Leggett Reverses Stance, Supports Md. Slots Measure

By Ann E. Marimow
Washington Post Staff Writer
Friday, September 19, 2008

Montgomery County's top elected official yesterday "reluctantly" endorsed a November ballot measure to legalize slot machines, reversing his long-standing opposition to state-run gambling and taking a position at odds with that of many of the county's other political leaders.

County Executive Isiah Leggett (D) had signaled a shift earlier, but the announcement in a news release is his most definitive statement about a decision that a Leggett aide called an "excruciating dilemma."

For at least the past eight years, Leggett has spoken out against legalizing slots, but his position has evolved as state and local budget problems have worsened.

He said the change was prompted by "the lack of other viable options, the certain impact of cuts on the poorest and most vulnerable in Montgomery County and throughout the state, and the need for additional resources."

"Reluctantly, I will cast my vote for the ballot measure," Leggett said.

Montgomery has historically led the anti-slots sentiment, and Leggett's predecessor, Douglas M. Duncan, was a slots opponent. Leggett first came out against slots in 2002, when he agreed to serve as Kathleen Kennedy Townsend's gubernatorial campaign chairman.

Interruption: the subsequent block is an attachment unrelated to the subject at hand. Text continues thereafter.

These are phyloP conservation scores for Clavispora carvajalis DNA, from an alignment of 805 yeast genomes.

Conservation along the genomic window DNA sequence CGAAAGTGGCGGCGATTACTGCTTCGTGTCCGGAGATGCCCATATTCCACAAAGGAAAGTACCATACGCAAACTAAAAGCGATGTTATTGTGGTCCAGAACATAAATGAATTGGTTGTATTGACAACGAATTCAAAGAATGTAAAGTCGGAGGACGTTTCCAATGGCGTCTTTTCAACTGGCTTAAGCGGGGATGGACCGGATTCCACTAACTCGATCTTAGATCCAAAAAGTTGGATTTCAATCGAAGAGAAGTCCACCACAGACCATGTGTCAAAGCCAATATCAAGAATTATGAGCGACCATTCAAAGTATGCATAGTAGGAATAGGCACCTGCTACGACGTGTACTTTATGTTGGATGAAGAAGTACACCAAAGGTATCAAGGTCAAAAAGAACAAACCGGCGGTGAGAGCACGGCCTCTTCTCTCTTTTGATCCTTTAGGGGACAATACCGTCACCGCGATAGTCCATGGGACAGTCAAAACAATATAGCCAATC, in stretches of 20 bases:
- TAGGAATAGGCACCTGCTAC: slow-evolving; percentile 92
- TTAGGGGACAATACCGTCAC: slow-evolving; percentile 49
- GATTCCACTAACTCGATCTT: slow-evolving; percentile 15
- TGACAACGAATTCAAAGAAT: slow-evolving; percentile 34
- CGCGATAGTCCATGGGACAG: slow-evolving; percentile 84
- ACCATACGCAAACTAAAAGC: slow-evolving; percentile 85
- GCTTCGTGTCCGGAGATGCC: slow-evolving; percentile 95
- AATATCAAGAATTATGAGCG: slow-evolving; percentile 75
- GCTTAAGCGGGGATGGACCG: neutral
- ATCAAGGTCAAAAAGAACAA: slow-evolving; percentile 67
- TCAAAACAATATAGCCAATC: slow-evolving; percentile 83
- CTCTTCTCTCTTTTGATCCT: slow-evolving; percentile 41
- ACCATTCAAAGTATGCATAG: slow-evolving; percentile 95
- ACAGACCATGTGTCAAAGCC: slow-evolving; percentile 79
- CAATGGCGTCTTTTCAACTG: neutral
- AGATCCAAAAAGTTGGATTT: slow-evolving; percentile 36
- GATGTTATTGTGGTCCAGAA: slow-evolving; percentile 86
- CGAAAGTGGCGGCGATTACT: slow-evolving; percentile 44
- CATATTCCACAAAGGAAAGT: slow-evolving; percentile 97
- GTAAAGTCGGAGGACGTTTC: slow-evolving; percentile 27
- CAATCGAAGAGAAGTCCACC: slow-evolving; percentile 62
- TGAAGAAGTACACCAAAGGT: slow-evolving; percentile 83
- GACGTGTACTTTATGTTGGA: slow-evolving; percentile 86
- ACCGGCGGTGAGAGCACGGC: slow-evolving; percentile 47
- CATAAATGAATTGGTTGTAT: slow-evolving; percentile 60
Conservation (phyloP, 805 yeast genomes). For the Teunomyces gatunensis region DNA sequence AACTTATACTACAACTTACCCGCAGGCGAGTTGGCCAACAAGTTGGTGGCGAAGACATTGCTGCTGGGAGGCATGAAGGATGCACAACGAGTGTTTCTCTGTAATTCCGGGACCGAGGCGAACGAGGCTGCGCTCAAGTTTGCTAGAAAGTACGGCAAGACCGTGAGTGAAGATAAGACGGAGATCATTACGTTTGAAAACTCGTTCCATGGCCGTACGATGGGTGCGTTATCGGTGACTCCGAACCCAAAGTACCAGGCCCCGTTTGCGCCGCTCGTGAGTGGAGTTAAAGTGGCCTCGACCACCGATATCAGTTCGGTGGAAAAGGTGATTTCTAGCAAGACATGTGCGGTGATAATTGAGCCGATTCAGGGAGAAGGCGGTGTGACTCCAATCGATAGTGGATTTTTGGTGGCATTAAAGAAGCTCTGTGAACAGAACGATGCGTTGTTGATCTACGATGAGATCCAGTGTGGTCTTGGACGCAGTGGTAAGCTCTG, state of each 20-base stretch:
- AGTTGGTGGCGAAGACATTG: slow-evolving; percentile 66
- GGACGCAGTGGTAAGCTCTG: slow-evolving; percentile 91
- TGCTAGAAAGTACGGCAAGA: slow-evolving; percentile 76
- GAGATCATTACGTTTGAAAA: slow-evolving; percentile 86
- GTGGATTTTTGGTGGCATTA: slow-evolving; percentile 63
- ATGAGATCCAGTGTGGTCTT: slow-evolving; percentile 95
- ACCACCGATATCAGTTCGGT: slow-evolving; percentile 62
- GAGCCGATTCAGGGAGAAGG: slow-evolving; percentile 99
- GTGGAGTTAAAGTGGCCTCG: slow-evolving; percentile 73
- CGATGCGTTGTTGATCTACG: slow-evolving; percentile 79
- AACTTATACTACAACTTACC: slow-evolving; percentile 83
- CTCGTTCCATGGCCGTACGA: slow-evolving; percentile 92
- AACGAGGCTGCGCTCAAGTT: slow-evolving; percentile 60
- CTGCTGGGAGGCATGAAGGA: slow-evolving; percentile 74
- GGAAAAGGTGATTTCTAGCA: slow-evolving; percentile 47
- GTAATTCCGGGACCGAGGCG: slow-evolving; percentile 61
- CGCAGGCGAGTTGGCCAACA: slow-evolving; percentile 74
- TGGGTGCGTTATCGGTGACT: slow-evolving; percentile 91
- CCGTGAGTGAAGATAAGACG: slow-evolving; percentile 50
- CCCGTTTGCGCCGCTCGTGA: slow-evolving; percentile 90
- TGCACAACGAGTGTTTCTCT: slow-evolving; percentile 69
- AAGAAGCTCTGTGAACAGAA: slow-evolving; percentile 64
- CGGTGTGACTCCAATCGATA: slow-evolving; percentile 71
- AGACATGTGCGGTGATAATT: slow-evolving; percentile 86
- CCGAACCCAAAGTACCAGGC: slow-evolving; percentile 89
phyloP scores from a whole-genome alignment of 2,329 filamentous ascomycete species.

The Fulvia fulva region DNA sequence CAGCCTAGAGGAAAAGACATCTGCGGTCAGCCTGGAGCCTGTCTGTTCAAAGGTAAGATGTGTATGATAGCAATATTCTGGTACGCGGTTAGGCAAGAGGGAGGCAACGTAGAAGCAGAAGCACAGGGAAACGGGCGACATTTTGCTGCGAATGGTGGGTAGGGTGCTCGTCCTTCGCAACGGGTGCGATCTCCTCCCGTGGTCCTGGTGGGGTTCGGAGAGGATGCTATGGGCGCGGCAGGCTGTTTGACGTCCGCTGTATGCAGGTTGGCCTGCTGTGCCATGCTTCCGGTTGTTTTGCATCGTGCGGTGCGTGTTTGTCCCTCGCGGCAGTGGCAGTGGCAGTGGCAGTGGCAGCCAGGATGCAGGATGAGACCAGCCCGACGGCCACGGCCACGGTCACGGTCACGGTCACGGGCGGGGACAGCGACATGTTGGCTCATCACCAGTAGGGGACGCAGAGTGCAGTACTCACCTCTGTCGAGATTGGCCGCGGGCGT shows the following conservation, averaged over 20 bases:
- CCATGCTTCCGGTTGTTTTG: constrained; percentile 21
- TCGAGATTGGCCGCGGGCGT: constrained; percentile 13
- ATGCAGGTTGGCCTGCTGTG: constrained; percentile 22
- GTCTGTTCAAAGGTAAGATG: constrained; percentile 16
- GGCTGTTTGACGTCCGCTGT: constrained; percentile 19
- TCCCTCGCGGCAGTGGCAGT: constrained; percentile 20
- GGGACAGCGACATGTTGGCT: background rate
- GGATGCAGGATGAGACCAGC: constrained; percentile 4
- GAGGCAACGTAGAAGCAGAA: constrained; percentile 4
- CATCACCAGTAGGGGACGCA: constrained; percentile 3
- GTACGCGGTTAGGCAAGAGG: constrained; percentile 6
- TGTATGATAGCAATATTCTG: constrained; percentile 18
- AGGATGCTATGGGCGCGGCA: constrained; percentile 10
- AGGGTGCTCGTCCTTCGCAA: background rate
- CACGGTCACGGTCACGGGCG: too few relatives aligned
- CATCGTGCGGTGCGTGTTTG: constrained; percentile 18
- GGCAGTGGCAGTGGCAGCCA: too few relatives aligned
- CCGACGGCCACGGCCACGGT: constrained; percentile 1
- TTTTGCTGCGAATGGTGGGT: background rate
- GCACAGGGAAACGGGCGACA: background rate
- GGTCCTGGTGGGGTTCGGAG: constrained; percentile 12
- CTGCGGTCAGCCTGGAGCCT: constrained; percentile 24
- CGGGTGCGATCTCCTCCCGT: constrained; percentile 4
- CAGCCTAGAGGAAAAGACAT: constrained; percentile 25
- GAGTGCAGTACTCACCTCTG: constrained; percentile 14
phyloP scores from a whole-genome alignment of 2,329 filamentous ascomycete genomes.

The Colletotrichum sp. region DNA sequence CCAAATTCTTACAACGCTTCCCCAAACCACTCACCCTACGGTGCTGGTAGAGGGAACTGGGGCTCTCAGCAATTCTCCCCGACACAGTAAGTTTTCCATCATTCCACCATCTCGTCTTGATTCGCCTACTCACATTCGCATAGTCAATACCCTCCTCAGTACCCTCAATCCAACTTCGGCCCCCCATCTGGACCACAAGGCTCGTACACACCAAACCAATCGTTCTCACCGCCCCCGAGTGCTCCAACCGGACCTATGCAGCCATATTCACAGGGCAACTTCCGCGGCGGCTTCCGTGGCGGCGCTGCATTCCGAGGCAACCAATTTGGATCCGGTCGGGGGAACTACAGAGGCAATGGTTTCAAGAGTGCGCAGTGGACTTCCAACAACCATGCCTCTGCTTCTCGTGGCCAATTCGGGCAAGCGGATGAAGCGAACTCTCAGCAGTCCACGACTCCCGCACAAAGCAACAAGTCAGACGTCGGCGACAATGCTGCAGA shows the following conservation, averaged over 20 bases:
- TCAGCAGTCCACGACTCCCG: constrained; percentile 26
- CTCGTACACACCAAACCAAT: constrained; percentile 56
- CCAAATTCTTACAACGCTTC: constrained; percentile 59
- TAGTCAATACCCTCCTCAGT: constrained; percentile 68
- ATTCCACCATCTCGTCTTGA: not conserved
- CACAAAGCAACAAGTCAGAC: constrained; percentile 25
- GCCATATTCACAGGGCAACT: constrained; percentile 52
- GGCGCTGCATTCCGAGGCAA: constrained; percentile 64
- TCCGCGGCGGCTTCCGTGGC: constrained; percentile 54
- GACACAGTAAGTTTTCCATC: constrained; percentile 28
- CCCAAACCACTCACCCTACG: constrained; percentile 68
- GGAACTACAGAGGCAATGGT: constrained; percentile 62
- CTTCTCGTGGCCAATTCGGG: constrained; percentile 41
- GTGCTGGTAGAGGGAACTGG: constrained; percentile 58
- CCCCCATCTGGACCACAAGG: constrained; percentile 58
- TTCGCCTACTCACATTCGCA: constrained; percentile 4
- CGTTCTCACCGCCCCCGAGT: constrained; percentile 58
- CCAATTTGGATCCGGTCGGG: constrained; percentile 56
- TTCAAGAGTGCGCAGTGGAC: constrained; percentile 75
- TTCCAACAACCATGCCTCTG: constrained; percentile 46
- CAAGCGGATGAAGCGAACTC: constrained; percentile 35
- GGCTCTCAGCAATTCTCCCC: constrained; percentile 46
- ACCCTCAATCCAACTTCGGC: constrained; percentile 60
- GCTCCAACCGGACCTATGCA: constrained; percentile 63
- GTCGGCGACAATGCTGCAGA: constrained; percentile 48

"I'm undoubtedly opposed to it," he said during the race for county executive in 2005. "It negatively impacts the minority community and the poor and the vulnerable."

During the past year, Gov. Martin O'Malley (D) and lawmakers increased the sales, corporate income, tobacco and vehicle title taxes and raised taxes on high-income earners. State analysts project a new shortfall of up to $1 billion and expect that the slots referendum, backed by O'Malley, could yield more than $500 million a year in state revenue within a few years.

In Montgomery, Leggett faces an estimated $250 million shortfall and plans to shut down all but essential government services for at least two days this fall to trim spending.

A former Howard University law school professor, Leggett spent weeks agonizing over the issue. He was lobbied heavily by slots opponents. Some urged him to stay silent. Others asked him to publicly condemn slots.

Last week, a dozen local and state officials rallied near Leggett's office in Rockville to voice their opposition to the referendum. This week, he met with local pastors and Comptroller Peter Franchot (D), one of the most outspoken foes of the measure, which would allow 15,000 slot machines throughout the state. On Monday, Leggett said he had "not firmed up my conclusion."

In backing slots yesterday, Leggett said he was choosing among "lesser evils." He said that slots were not a "panacea" for Maryland's budget problems and that he was taking a potentially unpopular position with some of his allies.


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